Mummified skeletons found in western Turkey
Mummified skeletons were unearthed in recently discovered sarcophagi (stone coffins) in the Hisardere necropolis (cemetery), Iznik district of Bursa province, Turkey.
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The excavations are being carried out by the Ministry of Culture and Tourism under the supervision of Aygün Ekin Meriç, an academic in the Department of Archeology at Dokuz Eylül University in Izmir.
Meriç said the necropolis was used extensively during the 2nd and 3rd centuries and the number of sarcophagi has increased to six with recent finds.
Unique chamber tombs dating from the 3rd century have also been discovered, he said, adding that the sarcophagi bear the embossing of Eros, the god of love in Greek mythology.
The Turkish academic said sarcophagi will be on display at the Iznik Archaeological Museum, which is under construction.
Several sarcophagi have been found during illegal digs at the excavation site since 1989, he said.
In 2017, police teams looking for a stolen truck discovered a sarcophagus from the Late Antiquity period in the same neighborhood. Another sarcophagus belonging to a queen was found near the area in 2015.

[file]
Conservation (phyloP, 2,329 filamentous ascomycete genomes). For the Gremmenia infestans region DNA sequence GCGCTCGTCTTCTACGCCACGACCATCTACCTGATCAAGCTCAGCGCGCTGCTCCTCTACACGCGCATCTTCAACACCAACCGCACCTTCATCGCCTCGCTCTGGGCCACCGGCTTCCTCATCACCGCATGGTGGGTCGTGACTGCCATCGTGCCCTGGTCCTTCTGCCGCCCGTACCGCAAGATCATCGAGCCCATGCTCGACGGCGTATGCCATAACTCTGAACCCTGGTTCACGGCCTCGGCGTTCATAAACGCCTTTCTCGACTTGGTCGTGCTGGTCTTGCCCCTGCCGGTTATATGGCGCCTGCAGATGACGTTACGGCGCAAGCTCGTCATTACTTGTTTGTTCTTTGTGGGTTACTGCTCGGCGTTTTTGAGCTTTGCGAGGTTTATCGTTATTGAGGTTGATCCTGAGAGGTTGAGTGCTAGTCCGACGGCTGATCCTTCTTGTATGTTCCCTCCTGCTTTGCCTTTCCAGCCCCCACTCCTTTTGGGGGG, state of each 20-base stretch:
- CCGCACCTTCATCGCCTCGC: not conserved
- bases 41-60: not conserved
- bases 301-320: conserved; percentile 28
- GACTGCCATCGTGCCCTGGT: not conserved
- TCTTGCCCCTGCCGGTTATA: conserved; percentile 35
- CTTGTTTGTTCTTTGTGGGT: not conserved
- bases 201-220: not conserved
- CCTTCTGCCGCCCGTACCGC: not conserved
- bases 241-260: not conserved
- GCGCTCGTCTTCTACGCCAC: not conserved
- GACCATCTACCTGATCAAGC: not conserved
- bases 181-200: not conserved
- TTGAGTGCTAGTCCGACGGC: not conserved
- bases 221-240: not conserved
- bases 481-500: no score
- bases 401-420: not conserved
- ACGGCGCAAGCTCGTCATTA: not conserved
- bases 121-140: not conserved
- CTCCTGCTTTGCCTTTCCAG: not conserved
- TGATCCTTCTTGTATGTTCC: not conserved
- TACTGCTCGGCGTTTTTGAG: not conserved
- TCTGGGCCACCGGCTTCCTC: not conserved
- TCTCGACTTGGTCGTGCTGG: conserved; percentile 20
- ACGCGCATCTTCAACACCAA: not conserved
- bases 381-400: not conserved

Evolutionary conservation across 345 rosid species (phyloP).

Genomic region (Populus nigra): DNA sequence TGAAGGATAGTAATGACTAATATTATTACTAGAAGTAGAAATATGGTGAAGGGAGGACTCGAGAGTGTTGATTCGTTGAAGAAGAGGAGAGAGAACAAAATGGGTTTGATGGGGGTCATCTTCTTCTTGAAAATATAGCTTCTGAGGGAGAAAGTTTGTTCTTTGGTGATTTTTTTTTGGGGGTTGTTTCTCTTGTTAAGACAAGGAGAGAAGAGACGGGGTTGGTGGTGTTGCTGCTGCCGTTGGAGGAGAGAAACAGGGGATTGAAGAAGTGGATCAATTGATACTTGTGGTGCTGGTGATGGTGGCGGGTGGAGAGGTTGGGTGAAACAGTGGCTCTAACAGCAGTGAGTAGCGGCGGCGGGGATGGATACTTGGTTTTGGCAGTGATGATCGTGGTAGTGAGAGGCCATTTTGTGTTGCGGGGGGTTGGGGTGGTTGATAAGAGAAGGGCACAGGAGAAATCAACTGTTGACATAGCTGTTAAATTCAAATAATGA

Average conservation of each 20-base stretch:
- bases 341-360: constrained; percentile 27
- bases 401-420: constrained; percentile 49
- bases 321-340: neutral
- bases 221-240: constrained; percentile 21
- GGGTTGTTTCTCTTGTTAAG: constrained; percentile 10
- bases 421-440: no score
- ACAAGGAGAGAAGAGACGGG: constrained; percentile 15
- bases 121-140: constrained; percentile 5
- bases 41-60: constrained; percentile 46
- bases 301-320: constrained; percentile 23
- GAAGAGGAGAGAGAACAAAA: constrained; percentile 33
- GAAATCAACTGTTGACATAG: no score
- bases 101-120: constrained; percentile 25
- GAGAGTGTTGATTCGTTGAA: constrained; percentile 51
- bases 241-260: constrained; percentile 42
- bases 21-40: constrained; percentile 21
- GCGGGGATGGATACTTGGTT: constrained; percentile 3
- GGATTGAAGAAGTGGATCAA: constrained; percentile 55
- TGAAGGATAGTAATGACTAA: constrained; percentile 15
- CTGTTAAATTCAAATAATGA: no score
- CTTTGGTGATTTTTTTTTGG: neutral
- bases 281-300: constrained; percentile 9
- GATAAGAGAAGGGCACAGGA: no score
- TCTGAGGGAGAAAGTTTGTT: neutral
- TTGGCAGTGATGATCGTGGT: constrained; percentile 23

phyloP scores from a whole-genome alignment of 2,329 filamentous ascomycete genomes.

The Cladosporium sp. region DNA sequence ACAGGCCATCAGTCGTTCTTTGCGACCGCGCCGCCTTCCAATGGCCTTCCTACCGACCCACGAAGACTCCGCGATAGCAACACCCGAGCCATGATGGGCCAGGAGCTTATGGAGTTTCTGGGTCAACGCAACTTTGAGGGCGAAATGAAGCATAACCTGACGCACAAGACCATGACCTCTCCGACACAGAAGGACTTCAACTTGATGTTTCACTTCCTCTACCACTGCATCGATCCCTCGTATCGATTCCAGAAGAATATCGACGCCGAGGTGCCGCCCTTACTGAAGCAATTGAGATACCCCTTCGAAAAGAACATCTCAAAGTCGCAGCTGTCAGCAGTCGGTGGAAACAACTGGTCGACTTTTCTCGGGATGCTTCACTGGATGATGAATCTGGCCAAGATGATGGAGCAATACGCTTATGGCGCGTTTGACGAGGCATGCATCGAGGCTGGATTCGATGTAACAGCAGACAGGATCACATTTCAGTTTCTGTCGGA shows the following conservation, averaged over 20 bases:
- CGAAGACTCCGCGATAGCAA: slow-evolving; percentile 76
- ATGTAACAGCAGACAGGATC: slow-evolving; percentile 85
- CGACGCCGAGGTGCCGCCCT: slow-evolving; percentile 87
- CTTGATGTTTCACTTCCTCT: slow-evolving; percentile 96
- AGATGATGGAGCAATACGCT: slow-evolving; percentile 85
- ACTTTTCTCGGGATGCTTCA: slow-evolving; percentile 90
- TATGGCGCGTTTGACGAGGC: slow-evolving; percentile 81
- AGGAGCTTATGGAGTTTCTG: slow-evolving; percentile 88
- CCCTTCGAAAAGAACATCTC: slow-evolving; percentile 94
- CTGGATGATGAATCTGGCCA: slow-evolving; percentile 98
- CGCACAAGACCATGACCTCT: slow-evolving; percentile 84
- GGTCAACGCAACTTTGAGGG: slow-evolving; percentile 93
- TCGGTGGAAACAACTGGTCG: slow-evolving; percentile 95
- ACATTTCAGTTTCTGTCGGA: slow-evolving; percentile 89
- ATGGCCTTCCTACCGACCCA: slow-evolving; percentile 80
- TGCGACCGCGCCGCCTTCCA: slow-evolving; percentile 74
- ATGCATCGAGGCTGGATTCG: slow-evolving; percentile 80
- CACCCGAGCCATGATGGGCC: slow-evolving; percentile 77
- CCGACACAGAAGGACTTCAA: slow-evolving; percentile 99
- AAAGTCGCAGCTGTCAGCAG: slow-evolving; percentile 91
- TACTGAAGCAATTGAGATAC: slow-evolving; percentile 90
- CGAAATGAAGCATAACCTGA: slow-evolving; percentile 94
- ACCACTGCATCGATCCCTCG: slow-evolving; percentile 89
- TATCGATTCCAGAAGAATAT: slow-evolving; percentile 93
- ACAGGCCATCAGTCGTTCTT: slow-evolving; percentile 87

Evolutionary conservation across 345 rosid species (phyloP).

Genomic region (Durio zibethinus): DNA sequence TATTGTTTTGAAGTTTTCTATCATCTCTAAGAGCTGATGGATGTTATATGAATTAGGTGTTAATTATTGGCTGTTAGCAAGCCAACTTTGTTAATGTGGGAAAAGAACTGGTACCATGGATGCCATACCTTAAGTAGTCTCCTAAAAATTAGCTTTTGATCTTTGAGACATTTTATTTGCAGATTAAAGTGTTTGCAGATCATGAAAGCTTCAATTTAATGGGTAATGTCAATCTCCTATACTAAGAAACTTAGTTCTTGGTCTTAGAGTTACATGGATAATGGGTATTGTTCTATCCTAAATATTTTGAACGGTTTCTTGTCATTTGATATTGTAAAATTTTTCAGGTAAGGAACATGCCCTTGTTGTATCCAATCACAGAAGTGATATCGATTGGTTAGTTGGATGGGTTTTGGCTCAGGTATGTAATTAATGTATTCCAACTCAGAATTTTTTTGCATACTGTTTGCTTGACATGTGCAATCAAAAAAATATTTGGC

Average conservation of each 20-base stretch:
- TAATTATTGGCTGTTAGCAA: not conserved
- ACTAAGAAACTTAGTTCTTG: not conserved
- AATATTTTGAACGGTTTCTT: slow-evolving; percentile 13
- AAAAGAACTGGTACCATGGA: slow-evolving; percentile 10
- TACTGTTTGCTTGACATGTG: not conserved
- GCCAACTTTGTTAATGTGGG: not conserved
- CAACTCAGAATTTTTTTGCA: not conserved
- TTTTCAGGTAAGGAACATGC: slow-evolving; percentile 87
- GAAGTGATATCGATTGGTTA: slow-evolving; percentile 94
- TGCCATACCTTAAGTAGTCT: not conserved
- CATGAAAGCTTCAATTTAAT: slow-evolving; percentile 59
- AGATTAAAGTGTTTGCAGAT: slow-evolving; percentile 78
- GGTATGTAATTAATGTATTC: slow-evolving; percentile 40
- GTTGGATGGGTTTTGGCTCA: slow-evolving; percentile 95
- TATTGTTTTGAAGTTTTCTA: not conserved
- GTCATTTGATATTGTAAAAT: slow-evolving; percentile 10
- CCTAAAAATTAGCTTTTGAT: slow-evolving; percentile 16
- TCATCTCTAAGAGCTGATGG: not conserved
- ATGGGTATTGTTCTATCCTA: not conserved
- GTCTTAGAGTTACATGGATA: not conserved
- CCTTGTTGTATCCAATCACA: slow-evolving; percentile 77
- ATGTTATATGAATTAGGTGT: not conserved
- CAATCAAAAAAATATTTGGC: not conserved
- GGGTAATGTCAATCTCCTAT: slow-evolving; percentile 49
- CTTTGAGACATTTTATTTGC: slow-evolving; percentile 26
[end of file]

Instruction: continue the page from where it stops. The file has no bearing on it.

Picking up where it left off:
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It was also believed to be from the Late Antiquity period and weighed seven tons. When it was discovered, authorities discovered that treasure hunters had already found it and looted it.
According to ancient beliefs, people buried in such graves were buried with their favorite possessions as well as a sum of money, a ring and a medallion.
The area where the tombs were found has historically been called the region of Bithynia, which was a Roman province in the 4th century BC. In the 7th century, the area became part of the Byzantine theme of Opsikion.
It became a border region of the Seljuk Empire in the 13th century and was eventually conquered by the Ottoman Turks between 1325 and 1333.